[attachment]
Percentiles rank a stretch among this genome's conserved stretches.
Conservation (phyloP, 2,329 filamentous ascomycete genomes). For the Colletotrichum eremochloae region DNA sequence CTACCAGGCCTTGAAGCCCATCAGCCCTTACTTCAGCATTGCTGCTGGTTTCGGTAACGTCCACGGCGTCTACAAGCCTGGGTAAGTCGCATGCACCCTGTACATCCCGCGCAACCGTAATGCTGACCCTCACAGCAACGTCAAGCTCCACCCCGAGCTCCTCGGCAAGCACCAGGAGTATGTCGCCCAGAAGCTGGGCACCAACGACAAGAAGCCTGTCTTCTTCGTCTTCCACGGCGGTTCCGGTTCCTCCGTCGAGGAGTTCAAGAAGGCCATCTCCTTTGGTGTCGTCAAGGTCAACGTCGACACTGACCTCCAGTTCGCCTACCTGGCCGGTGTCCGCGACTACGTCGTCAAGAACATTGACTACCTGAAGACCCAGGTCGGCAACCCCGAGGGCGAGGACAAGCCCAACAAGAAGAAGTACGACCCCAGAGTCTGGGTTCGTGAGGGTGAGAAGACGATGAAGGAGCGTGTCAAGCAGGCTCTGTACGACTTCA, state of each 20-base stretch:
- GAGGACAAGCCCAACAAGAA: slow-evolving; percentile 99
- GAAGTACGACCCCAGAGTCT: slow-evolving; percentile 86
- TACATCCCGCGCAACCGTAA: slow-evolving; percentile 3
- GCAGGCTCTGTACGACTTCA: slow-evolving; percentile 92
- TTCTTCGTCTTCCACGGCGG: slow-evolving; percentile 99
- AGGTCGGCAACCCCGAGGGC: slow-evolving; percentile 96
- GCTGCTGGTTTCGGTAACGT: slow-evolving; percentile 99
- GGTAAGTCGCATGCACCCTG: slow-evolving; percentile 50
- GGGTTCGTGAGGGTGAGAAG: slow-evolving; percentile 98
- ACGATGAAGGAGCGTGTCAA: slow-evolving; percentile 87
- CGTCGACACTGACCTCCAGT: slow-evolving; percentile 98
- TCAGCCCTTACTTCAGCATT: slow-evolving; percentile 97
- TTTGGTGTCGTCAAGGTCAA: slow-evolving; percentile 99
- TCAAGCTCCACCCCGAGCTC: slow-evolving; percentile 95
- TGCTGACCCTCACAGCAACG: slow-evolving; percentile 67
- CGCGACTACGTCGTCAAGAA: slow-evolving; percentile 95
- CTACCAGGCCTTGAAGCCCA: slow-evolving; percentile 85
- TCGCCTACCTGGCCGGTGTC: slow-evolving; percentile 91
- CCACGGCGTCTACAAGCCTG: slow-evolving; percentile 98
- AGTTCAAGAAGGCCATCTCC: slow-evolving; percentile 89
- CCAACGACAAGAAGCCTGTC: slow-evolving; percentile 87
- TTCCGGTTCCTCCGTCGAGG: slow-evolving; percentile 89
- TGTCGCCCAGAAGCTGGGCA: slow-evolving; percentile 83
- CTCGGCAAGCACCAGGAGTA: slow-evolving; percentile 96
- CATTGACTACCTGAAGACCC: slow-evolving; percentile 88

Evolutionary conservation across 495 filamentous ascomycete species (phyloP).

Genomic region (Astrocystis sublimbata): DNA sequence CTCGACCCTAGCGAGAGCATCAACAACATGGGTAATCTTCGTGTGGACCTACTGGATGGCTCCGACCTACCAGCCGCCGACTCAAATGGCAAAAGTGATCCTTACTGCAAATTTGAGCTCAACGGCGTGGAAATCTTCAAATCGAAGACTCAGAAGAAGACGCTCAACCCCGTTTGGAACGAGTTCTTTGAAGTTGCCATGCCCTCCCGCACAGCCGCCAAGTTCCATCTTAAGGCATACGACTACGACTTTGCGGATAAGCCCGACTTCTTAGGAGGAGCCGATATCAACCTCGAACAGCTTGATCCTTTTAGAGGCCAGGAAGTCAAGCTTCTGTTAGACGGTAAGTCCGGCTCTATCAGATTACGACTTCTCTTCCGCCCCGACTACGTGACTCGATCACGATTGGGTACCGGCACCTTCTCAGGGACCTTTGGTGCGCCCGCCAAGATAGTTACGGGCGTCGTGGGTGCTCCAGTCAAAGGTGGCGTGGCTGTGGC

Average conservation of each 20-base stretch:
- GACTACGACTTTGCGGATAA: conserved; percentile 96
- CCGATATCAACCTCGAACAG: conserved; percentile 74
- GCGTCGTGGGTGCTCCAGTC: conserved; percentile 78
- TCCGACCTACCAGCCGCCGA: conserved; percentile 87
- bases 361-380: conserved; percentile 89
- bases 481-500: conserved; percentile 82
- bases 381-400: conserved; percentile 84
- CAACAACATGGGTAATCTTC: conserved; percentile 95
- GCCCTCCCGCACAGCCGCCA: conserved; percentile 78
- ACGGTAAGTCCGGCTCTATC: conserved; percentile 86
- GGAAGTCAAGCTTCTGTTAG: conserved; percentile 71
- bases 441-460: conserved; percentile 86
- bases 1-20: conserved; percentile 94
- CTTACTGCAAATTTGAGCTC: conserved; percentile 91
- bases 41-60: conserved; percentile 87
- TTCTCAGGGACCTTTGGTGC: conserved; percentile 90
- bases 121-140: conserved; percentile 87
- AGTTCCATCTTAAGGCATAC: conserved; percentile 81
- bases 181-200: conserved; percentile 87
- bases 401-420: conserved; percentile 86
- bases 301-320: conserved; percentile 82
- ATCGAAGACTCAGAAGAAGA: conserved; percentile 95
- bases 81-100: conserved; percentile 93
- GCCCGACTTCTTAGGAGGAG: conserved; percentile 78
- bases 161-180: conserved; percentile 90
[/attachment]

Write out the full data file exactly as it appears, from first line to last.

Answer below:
Percentiles rank a stretch among this genome's conserved stretches.
Conservation (phyloP, 2,329 filamentous ascomycete genomes). For the Colletotrichum eremochloae region DNA sequence CTACCAGGCCTTGAAGCCCATCAGCCCTTACTTCAGCATTGCTGCTGGTTTCGGTAACGTCCACGGCGTCTACAAGCCTGGGTAAGTCGCATGCACCCTGTACATCCCGCGCAACCGTAATGCTGACCCTCACAGCAACGTCAAGCTCCACCCCGAGCTCCTCGGCAAGCACCAGGAGTATGTCGCCCAGAAGCTGGGCACCAACGACAAGAAGCCTGTCTTCTTCGTCTTCCACGGCGGTTCCGGTTCCTCCGTCGAGGAGTTCAAGAAGGCCATCTCCTTTGGTGTCGTCAAGGTCAACGTCGACACTGACCTCCAGTTCGCCTACCTGGCCGGTGTCCGCGACTACGTCGTCAAGAACATTGACTACCTGAAGACCCAGGTCGGCAACCCCGAGGGCGAGGACAAGCCCAACAAGAAGAAGTACGACCCCAGAGTCTGGGTTCGTGAGGGTGAGAAGACGATGAAGGAGCGTGTCAAGCAGGCTCTGTACGACTTCA, state of each 20-base stretch:
- GAGGACAAGCCCAACAAGAA: slow-evolving; percentile 99
- GAAGTACGACCCCAGAGTCT: slow-evolving; percentile 86
- TACATCCCGCGCAACCGTAA: slow-evolving; percentile 3
- GCAGGCTCTGTACGACTTCA: slow-evolving; percentile 92
- TTCTTCGTCTTCCACGGCGG: slow-evolving; percentile 99
- AGGTCGGCAACCCCGAGGGC: slow-evolving; percentile 96
- GCTGCTGGTTTCGGTAACGT: slow-evolving; percentile 99
- GGTAAGTCGCATGCACCCTG: slow-evolving; percentile 50
- GGGTTCGTGAGGGTGAGAAG: slow-evolving; percentile 98
- ACGATGAAGGAGCGTGTCAA: slow-evolving; percentile 87
- CGTCGACACTGACCTCCAGT: slow-evolving; percentile 98
- TCAGCCCTTACTTCAGCATT: slow-evolving; percentile 97
- TTTGGTGTCGTCAAGGTCAA: slow-evolving; percentile 99
- TCAAGCTCCACCCCGAGCTC: slow-evolving; percentile 95
- TGCTGACCCTCACAGCAACG: slow-evolving; percentile 67
- CGCGACTACGTCGTCAAGAA: slow-evolving; percentile 95
- CTACCAGGCCTTGAAGCCCA: slow-evolving; percentile 85
- TCGCCTACCTGGCCGGTGTC: slow-evolving; percentile 91
- CCACGGCGTCTACAAGCCTG: slow-evolving; percentile 98
- AGTTCAAGAAGGCCATCTCC: slow-evolving; percentile 89
- CCAACGACAAGAAGCCTGTC: slow-evolving; percentile 87
- TTCCGGTTCCTCCGTCGAGG: slow-evolving; percentile 89
- TGTCGCCCAGAAGCTGGGCA: slow-evolving; percentile 83
- CTCGGCAAGCACCAGGAGTA: slow-evolving; percentile 96
- CATTGACTACCTGAAGACCC: slow-evolving; percentile 88

Evolutionary conservation across 495 filamentous ascomycete species (phyloP).

Genomic region (Astrocystis sublimbata): DNA sequence CTCGACCCTAGCGAGAGCATCAACAACATGGGTAATCTTCGTGTGGACCTACTGGATGGCTCCGACCTACCAGCCGCCGACTCAAATGGCAAAAGTGATCCTTACTGCAAATTTGAGCTCAACGGCGTGGAAATCTTCAAATCGAAGACTCAGAAGAAGACGCTCAACCCCGTTTGGAACGAGTTCTTTGAAGTTGCCATGCCCTCCCGCACAGCCGCCAAGTTCCATCTTAAGGCATACGACTACGACTTTGCGGATAAGCCCGACTTCTTAGGAGGAGCCGATATCAACCTCGAACAGCTTGATCCTTTTAGAGGCCAGGAAGTCAAGCTTCTGTTAGACGGTAAGTCCGGCTCTATCAGATTACGACTTCTCTTCCGCCCCGACTACGTGACTCGATCACGATTGGGTACCGGCACCTTCTCAGGGACCTTTGGTGCGCCCGCCAAGATAGTTACGGGCGTCGTGGGTGCTCCAGTCAAAGGTGGCGTGGCTGTGGC

Average conservation of each 20-base stretch:
- GACTACGACTTTGCGGATAA: conserved; percentile 96
- CCGATATCAACCTCGAACAG: conserved; percentile 74
- GCGTCGTGGGTGCTCCAGTC: conserved; percentile 78
- TCCGACCTACCAGCCGCCGA: conserved; percentile 87
- bases 361-380: conserved; percentile 89
- bases 481-500: conserved; percentile 82
- bases 381-400: conserved; percentile 84
- CAACAACATGGGTAATCTTC: conserved; percentile 95
- GCCCTCCCGCACAGCCGCCA: conserved; percentile 78
- ACGGTAAGTCCGGCTCTATC: conserved; percentile 86
- GGAAGTCAAGCTTCTGTTAG: conserved; percentile 71
- bases 441-460: conserved; percentile 86
- bases 1-20: conserved; percentile 94
- CTTACTGCAAATTTGAGCTC: conserved; percentile 91
- bases 41-60: conserved; percentile 87
- TTCTCAGGGACCTTTGGTGC: conserved; percentile 90
- bases 121-140: conserved; percentile 87
- AGTTCCATCTTAAGGCATAC: conserved; percentile 81
- bases 181-200: conserved; percentile 87
- bases 401-420: conserved; percentile 86
- bases 301-320: conserved; percentile 82
- ATCGAAGACTCAGAAGAAGA: conserved; percentile 95
- bases 81-100: conserved; percentile 93
- GCCCGACTTCTTAGGAGGAG: conserved; percentile 78
- bases 161-180: conserved; percentile 90